Dean Eliott, MD (Los Angeles, CA),* Brian Levy, OD, MS (Rochester, NY),* Timothy L. Comstock, OD, MS (Rochester, NY)*


This 4-year prospective, multicenter, randomized, controlled study is being conducted to investigate the safety and  efficacy of a sustained-release fluocinolone acetonide intravitreal implant in the treatment of diabetic macular edema (DME).


This study consists of 23 U.S. sites that enrolled 197 patients with persistent/recurrent DME who had received at least one macular laser treatment at least 12 weeks prior to enrollment. Subjects were randomized 2:1 into an implant group (0.59-mg implant) or standard-of-care group (repeat macular laser or observation at investigator discretion). Mean age was 62.2 years, 58.4% were male, and 77.6% were Caucasian. Outcomes included resolution of macular edema (masked stereoscopic photographs assessed by reading center), change in retinal thickness at the center of the macula (on OCT), change in diabetic retinopathy severity score (DRSS), change in visual acuity, and adverse events.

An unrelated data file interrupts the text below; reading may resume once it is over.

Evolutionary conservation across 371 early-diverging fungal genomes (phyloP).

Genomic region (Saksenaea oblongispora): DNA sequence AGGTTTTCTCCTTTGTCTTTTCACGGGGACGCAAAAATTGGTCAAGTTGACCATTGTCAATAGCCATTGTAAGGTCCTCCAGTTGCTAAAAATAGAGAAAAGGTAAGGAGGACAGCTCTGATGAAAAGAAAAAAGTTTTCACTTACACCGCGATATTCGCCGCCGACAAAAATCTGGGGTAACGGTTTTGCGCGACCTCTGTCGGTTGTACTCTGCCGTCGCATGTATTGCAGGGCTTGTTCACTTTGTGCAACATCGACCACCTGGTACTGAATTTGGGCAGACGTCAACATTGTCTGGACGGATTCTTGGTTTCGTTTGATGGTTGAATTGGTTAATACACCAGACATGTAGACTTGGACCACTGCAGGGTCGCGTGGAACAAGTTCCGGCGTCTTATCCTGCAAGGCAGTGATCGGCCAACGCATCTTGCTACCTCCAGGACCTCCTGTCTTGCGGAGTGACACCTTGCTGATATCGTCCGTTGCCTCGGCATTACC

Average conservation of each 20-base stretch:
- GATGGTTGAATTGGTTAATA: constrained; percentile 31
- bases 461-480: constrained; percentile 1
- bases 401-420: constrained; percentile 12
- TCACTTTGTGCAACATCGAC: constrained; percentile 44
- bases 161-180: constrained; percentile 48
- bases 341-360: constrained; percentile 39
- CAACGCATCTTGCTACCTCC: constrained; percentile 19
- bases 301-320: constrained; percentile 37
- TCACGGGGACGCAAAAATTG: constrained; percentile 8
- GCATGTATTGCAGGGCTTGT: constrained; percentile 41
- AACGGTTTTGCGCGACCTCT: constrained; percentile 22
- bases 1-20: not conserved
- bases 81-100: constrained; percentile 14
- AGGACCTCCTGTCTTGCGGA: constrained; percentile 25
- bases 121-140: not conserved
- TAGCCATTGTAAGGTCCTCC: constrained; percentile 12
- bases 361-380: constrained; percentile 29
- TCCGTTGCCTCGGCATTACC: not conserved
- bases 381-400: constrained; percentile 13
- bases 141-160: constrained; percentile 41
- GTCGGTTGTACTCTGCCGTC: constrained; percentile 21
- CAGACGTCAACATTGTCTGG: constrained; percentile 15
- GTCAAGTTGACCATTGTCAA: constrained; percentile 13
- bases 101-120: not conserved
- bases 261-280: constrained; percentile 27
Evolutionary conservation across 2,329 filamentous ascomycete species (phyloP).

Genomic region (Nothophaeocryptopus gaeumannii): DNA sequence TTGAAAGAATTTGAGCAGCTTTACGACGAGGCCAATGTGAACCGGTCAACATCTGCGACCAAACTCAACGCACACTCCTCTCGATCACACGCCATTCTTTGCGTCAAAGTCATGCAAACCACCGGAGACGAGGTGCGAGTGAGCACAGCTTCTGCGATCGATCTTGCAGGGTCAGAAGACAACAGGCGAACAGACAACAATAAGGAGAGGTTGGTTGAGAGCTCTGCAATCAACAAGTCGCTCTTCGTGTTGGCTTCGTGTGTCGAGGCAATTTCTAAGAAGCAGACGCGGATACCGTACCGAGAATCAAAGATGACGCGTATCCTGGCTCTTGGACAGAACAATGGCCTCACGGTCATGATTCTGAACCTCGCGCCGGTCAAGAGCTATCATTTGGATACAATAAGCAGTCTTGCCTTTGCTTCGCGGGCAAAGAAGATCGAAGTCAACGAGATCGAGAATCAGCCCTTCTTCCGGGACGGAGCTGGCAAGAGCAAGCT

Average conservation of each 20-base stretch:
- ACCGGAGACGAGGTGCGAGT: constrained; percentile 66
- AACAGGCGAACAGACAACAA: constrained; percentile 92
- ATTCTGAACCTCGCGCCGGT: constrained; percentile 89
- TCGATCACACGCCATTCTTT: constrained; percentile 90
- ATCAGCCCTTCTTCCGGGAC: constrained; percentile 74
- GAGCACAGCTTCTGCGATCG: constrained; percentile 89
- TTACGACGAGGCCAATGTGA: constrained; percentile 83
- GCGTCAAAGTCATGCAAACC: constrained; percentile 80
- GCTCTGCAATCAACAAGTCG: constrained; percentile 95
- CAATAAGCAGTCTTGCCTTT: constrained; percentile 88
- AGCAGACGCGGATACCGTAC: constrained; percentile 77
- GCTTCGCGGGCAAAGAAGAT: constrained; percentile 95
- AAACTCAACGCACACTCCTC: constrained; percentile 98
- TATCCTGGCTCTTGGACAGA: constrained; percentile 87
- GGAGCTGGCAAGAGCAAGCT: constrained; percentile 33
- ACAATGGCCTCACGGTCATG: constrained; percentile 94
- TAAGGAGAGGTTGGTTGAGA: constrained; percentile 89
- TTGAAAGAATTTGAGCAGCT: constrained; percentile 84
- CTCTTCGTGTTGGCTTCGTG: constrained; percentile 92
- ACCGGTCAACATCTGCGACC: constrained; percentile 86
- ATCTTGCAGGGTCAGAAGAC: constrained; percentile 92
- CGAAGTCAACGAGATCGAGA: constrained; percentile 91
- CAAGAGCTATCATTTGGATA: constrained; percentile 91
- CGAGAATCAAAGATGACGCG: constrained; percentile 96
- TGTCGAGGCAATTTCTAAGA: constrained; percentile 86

At 3 years post-implantation, treatment with sustained-release fluocinolone acetonide demonstrated statistically significant differences compared to standard of care with respect to the following: higher rate of resolution of macular edema (58% vs 30%, P<0.001); higher rate of improvement of >2 grades in retinal thickness (45% vs 24%, P<0.003); higher rate of improvement of >1 step in DRSS (13% vs 4%, P<0.001); and higher rate of improvement of =?3 lines visual acuity (28% vs 15%, P<0.05). Differences in visual acuity loss of =?3 lines were not statistically significant (19% implant vs 16% standard of care, P? 0.61). Cataracts requiring extraction (95% of phakic eyes) and increased intraocular pressure (35%) were the most serious adverse events reported. Five percent of patients with elevated IOP underwent explantation and 28% underwent a filtering procedure.


The sustained-release fluocinolone acetonide intravitreal implant provided resolution of persistent/recurrent DME, improvement in retinal thickness and diabetic retinopathy severity score, and improvement in visual acuity more frequently than standard of care at 36 months. Almost all phakic patients required cataract extraction, and one-third of patients required a surgical procedure to lower IOP.
* Financial interest disclosed